5 Berlin Exhibitions that Will Help You Brush Up on Your Art History

From Botticelli to Beuys, don't miss these shows this holiday season.

Max Beckmann Selbstbildnis Florenz (1907) (detail) Photo: Berlinische Galerie, Berlin
Sandro Botticelli Venus (1490) (detail) Photo: Staatliche Museen zu Berlin

Sandro Botticelli Venus (1490) (detail)
Photo: Staatliche Museen zu Berlin

1. “The Botticelli Renaissance” at Gemäldegalerie
As one of the most celebrated artists of the Italian Renaissance, Sandro Botticelli is not only revered today as a leading Florentine painter, but also as the author of one of the earliest, most recognizable icons of pop culture. The Gemäldegalerie, Berlin and London’s Victoria & Albert Museum have combined forty of Botticelli’s works from their collections to examine the artist’s enduring influence on art, design, and fashion. Consequently, the exhibition also features 130 works by artists who were inspired by the Italian master, including Dante Gabriel Rossetti, René Magritte, Elsa Schiaparelli, and Andy Warhol.

“The Botticelli Renaissance” runs from September 24, 2015 – January 24, 2016 at Gemäldegalerie, Berlin.

Max Beckmann Selbstbildnis Florenz (1907) (detail) Photo: Berlinische Galerie, Berlin

Max Beckmann Selbstbildnis Florenz (1907) (detail)
Photo: Berlinische Galerie, Berlin

2. “Max Beckmann and Berlin” at Berlinische Galerie
Marking the Berlinische Galerie’s fortieth anniversary, the exhibition “Max Beckmann and Berlin” brings together for the first time the artist’s works which have a close thematic relationship to the city that decisively shaped the German painter’s artistic output. Born in Leipzig, Beckman lived in Berlin in the years leading to World War I, from 1904 to 1914, and in the years before World War II, from 1933 to 1937. He left Germany in 1937 immediately after Hitler’s radio speech on “Degenerate Art,” a term that also included Beckmann’s work. In the exhibition, Beckmann’s paintings are accompanied by pieces by his contemporaries associated with the Berlin Secession, New Secession, and New Objectivity movements.

“Max Beckmann and Berlin” runs from November 20, 2015 – February 15, 2016 at Berlinische Galerie, Berlin.

William Kentridge Felix in Exile (1994) Photo: The artist and Staatliche Museen zu Berlin

William Kentridge Felix in Exile (1994)
Photo: courtesy the artist and Staatliche Museen zu Berlin

3. “Double Vision: Albrecht Dürer & William Kentridge” at Kulturforum
Focusing on prints by Albrecht Dürer (1471-1528) and William Kentridge (b. 1955), the exhibition explores the German Renaissance master’s influence on the contemporary artist’s work. A selection of 110 works demonstrate how Dürer’s bold and pioneering black-and-white prints shaped printing techniques throughout art history. Despite stemming from vastly different eras and cultures, the show demonstrates the thematic similarities existing in the two artists’ work. While Dürer explores politics, religion, and society in early Europe, Kentridge’s work takes a critical approach to modernity and culture.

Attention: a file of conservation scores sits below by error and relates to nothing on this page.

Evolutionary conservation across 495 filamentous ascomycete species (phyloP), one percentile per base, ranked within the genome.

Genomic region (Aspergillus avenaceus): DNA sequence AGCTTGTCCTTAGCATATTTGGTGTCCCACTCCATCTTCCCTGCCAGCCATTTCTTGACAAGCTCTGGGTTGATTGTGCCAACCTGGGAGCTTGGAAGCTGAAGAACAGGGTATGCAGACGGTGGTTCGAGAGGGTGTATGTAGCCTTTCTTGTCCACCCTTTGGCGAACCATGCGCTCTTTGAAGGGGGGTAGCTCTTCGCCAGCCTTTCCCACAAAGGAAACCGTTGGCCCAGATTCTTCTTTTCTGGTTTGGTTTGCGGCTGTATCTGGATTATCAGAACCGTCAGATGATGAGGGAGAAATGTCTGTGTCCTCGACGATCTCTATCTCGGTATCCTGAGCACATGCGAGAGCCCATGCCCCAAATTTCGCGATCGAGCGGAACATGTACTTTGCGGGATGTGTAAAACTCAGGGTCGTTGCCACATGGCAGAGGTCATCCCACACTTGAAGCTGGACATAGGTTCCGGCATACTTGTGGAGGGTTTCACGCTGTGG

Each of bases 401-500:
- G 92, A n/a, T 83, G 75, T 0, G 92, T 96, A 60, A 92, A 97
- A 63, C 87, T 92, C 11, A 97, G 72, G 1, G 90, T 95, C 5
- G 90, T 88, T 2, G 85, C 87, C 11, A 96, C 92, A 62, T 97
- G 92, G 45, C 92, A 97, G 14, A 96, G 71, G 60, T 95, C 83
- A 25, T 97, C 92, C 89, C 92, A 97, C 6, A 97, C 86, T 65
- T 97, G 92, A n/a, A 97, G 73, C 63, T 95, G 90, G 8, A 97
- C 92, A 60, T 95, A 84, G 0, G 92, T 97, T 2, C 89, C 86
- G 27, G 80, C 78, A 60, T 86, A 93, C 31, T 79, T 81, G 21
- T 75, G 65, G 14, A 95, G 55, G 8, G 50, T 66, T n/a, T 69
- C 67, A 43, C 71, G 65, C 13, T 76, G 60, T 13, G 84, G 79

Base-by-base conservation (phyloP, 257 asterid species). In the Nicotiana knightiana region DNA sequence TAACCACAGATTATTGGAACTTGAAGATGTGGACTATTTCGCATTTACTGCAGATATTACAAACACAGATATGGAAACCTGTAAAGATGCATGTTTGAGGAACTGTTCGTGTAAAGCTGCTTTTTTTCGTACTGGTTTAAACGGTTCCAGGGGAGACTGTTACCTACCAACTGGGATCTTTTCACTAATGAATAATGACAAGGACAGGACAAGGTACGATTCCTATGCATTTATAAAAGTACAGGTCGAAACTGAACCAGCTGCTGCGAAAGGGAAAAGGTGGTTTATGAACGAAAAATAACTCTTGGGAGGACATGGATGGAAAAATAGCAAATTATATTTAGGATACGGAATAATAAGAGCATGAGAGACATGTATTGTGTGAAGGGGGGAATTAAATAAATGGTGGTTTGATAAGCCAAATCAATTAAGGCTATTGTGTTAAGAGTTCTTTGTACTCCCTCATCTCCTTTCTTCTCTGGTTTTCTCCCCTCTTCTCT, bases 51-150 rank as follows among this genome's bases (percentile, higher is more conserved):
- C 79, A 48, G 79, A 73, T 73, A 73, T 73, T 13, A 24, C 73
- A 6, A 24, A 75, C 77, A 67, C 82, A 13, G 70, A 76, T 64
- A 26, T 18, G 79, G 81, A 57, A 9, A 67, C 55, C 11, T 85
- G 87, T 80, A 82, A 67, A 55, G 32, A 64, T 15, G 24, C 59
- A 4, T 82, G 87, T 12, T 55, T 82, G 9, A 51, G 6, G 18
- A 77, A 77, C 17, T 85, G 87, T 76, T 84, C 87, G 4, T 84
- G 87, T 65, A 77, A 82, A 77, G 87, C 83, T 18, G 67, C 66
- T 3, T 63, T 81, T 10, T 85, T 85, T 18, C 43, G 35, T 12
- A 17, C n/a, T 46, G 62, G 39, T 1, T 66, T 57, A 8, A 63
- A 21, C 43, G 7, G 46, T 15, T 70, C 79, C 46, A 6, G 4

“Double Vision: Albrecht Dürer & William Kentridge” runs from November 20, 2015 – March 6, 2016 at Kulturforum, Berlin.

Installation view of "Rodin, Rilke, Beuys" at Akim Monet Side by Side Gallery <br>Photo: courtesy Akim Monet

Installation view of “Rodin, Rilke, Beuys” at Side by Side Gallery Akim Monet
Photo: courtesy Akim Monet

4. “Rodin, Rilke, Beuys” at Side by Side Gallery Akim Monet GmbH
Art dealer Akim Monet has partnered with the Musée Rodin in Paris to exhibit 15 artworks by Auguste Rodin, including bronzes, rare drawings, and books, presented in a surprising juxtaposition with 16 works by Joseph Beuys. The artworks are accompanied by texts and quotes by Rainer Maria Rilke, whose 1908 publication New Poems: The Other Part was dedicated to Rodin. While the powerful artworks by these giants could easily overwhelm when shown side by side, it is the smaller gestures the viewer finds in the drawings and sketch books that reveal the convergences in their works. But hurry! The show ends soon.

“Rodin, Rilke, Beuys” run at Side by Side Gallery Akim Monet GmbH until December 12, 2015.

Kazimir Malevich Black Square (1915) Photo: Mich Theiner via The Independent

Kazimir Malevich Black Square (1915)
Photo: Mich Theiner via The Independent

5. Celebrating 100 Years of the Black Square at Berlinische Galerie
To celebrate the 100 year anniversary of Kazimir Malevich’s seminal Black Square (1915), the Berlinische Galerie is hosting an event exploring the art historical significance of the groundbreaking avant-garde masterpiece. Marking the occasion, the institution will show Mikael Mikael’s Roadmap to Utopia (2015), a drawing based on the artist’s theory that Malevich’s work represents a guide to reaching utopia. Alongside Mikael’s artwork the event also includes a presentation of Blackout, a book published by the artist, and a musical performance of sonatas by Russian composer Alexander Skrjabin. Focusing on the influence of a work so central to 20th century avant-garde art movements could help take away some of the painful disappointment after an X-ray analysis recently revealed a racist joke underneath the iconic black square.

“Celebrating 100 Years of the Black Square” takes place on December 19, 2015 from 12:00 at Berlinische Galerie, Berlin.


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